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Initial Public OfferingYong Hian Lim/Getty Images/iStockphoto

Despite some uncertainty surrounding its peers, Threshold Power hopes to become the newest cross-border income trust to raise money in Canada.

Following in the footsteps of Argent Energy Trust and Crius Energy Trust, Threshold has filed for an initial public offering, giving investors the chance to invest in another company that is structured much like Canada's once-popular income trusts.

Though these trusts were banned by the federal government, companies like Threshold can adopt the structure because their assets are U.S.-based, which means they are simply American companies raising funds north of the border.

At first investors loved the idea because the trusts offered them yield when steady returns were hard to come by. But the recent stock market performance of some of these trusts, such as Parallel Energy Trust, has been dismal, with Parallel down over 60 per cent from its IPO price.

However, it's hard to compare existing trusts to Threshold, because the asset mix differs from company to company. Historically, these trusts had conventional oil and gas assets. That's started to change, with Crius focussing on natural gas distribution and now Threshold focused wind power.

Threshold has wind assets across the U.S. and 93 per cent of its capacity is tied up under long-term purchase power agreements, meaning it should theoretically have stable cash flows.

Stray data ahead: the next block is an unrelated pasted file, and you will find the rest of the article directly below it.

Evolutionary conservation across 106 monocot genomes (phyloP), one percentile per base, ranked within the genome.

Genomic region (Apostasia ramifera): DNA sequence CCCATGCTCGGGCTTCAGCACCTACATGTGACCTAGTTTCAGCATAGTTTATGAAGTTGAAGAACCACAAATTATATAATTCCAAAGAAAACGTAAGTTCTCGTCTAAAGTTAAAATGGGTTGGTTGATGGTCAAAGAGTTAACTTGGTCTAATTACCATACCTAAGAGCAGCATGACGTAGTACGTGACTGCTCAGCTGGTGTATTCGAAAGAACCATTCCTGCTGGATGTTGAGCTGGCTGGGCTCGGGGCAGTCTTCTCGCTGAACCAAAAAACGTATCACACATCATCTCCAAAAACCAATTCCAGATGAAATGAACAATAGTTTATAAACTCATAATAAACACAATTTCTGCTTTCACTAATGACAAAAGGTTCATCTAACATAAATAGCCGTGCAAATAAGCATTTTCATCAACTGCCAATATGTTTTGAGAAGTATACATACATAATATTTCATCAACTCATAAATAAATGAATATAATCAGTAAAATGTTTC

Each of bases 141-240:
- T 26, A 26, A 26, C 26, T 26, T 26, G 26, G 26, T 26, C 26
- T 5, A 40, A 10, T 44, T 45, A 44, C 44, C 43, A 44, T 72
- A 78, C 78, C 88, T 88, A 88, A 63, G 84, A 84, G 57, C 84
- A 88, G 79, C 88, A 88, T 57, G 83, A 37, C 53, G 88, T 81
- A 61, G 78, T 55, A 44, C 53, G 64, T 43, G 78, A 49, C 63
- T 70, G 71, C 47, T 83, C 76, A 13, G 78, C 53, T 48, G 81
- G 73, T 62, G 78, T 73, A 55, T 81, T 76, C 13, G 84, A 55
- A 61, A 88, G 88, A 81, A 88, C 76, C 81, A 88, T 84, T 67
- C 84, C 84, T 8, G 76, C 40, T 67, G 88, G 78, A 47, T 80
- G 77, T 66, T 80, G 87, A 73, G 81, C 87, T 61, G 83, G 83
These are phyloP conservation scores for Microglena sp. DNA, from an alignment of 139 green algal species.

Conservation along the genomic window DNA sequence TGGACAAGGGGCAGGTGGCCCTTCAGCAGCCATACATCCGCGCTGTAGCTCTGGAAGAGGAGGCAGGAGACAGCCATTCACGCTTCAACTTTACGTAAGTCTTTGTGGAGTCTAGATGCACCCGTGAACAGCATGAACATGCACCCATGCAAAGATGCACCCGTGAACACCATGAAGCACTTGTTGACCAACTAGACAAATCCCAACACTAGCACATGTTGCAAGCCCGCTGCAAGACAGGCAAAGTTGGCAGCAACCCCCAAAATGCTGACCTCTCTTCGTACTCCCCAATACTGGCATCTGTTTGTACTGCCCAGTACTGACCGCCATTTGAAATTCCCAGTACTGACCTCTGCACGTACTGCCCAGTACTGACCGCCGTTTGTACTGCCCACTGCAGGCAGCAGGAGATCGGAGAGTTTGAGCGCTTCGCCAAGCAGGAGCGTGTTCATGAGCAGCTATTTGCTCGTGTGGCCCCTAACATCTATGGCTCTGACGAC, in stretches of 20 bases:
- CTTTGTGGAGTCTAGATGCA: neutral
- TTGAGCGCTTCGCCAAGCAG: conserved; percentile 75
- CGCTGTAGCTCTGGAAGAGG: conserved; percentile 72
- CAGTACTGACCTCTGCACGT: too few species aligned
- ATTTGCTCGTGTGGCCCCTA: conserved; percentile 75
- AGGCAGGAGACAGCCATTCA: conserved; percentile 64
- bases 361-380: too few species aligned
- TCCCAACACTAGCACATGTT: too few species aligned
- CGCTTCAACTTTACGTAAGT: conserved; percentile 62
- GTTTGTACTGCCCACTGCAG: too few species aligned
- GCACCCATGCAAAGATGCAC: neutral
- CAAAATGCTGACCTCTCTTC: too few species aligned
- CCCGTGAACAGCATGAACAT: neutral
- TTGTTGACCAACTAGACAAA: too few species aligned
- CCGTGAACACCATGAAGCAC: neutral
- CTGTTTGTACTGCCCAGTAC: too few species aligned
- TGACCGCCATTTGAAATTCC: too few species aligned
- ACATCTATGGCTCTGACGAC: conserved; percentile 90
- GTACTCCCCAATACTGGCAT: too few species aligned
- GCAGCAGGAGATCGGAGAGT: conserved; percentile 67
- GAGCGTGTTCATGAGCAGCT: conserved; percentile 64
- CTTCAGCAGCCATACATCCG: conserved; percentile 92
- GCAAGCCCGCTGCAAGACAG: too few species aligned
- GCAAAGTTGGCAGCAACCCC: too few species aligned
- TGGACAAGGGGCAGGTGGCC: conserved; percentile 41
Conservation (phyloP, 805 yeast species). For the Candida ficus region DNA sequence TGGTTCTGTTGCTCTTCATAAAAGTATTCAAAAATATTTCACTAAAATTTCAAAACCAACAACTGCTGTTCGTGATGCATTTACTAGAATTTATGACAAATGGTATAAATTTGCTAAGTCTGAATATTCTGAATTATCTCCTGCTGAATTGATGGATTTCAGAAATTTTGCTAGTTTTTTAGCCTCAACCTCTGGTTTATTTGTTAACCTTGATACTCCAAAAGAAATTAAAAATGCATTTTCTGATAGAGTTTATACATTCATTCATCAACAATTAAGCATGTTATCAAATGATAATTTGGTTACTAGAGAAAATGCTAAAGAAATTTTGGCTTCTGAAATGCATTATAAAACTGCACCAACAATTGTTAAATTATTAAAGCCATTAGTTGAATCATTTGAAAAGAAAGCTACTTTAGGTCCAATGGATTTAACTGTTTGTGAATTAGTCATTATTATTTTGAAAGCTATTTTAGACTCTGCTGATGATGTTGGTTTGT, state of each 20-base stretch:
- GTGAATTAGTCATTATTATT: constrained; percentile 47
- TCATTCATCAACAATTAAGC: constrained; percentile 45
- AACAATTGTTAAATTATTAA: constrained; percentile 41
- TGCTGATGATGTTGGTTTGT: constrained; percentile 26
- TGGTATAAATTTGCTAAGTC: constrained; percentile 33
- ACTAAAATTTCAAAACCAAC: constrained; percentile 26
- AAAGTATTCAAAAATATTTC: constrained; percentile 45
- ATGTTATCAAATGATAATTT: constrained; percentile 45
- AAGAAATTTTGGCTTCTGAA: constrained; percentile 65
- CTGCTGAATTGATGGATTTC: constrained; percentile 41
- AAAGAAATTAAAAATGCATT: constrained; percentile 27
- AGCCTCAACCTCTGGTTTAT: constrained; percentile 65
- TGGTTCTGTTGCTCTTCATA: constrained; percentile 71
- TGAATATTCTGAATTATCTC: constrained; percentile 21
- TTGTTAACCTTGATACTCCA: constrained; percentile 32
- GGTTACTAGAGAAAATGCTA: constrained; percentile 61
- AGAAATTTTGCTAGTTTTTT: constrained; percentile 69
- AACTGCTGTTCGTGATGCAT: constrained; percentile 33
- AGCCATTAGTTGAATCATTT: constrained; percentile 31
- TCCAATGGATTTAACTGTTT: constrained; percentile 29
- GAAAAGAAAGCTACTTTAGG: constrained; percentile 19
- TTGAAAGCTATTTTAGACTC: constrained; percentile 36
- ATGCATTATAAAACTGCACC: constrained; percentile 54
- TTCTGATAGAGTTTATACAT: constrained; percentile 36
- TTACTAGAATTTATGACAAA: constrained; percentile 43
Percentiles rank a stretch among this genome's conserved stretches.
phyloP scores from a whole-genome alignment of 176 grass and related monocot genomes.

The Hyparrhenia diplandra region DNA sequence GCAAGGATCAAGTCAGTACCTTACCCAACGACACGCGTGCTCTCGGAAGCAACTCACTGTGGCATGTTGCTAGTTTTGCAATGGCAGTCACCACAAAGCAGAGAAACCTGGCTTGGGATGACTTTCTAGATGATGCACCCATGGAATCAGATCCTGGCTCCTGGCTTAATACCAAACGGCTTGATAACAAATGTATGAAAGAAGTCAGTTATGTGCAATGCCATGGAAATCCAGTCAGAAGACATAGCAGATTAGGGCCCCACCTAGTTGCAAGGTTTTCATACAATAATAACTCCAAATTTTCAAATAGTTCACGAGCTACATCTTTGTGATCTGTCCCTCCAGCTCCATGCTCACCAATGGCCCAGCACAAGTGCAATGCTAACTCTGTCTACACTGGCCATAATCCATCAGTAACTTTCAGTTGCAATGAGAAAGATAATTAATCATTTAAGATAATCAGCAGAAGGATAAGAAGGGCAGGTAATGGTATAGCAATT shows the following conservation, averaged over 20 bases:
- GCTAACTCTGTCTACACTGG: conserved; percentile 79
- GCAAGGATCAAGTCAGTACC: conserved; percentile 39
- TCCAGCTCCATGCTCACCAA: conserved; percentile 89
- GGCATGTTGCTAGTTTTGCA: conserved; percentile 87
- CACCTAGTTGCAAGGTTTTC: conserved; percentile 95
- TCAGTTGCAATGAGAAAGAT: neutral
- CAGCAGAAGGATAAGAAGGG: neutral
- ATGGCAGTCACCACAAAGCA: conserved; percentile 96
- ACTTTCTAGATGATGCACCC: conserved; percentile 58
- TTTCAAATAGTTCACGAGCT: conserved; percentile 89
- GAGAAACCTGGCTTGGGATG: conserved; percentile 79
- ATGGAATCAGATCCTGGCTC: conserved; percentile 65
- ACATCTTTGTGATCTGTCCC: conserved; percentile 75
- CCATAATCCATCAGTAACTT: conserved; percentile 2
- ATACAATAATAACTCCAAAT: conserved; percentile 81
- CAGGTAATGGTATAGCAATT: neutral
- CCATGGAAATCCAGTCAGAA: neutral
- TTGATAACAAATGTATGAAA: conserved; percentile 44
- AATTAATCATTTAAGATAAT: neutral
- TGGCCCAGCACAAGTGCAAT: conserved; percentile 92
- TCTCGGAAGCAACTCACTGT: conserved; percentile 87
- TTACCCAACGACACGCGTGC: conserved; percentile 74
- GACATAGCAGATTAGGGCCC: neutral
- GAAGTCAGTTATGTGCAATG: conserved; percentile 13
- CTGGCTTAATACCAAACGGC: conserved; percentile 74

Still, investor appetite for renewable power plays can be hit and miss. Silver Ridge Power Inc. tried its hand at an IPO in Canada this year to raise money for solar power assets, but investors weren't having it. Contrarily, solar power-focused SolarCity Corp. went public in the U.S. in December at $8 (U.S.) per share. The stock is now trading at $42.65.

Should Threshold be successful, it could open the doors for more U.S. companies to fundraise in Canada. Christian Gauthier, co-leader of Bennett Jones' capital markets practice, has worked on every energy cross-border trust that is listed in Canada in the past few years. "A lot of people are sniffing around," he said.

Every time a new deal is filed, Gauthier added, there's a steady roster of potential clients who call him up to ask about the prospects.

Yet a new development in the U.S. could change the game. South of the border, NRG Energy is in the process of spinning out some contracted assets by way of an IPO that will create a brand new yield-oriented company. The deal could raise $400-million, and if successful, will give U.S. power companies another option for raising money instead of coming to Canada.

(Tim Kiladze is a Globe and Mail banking reporter.)

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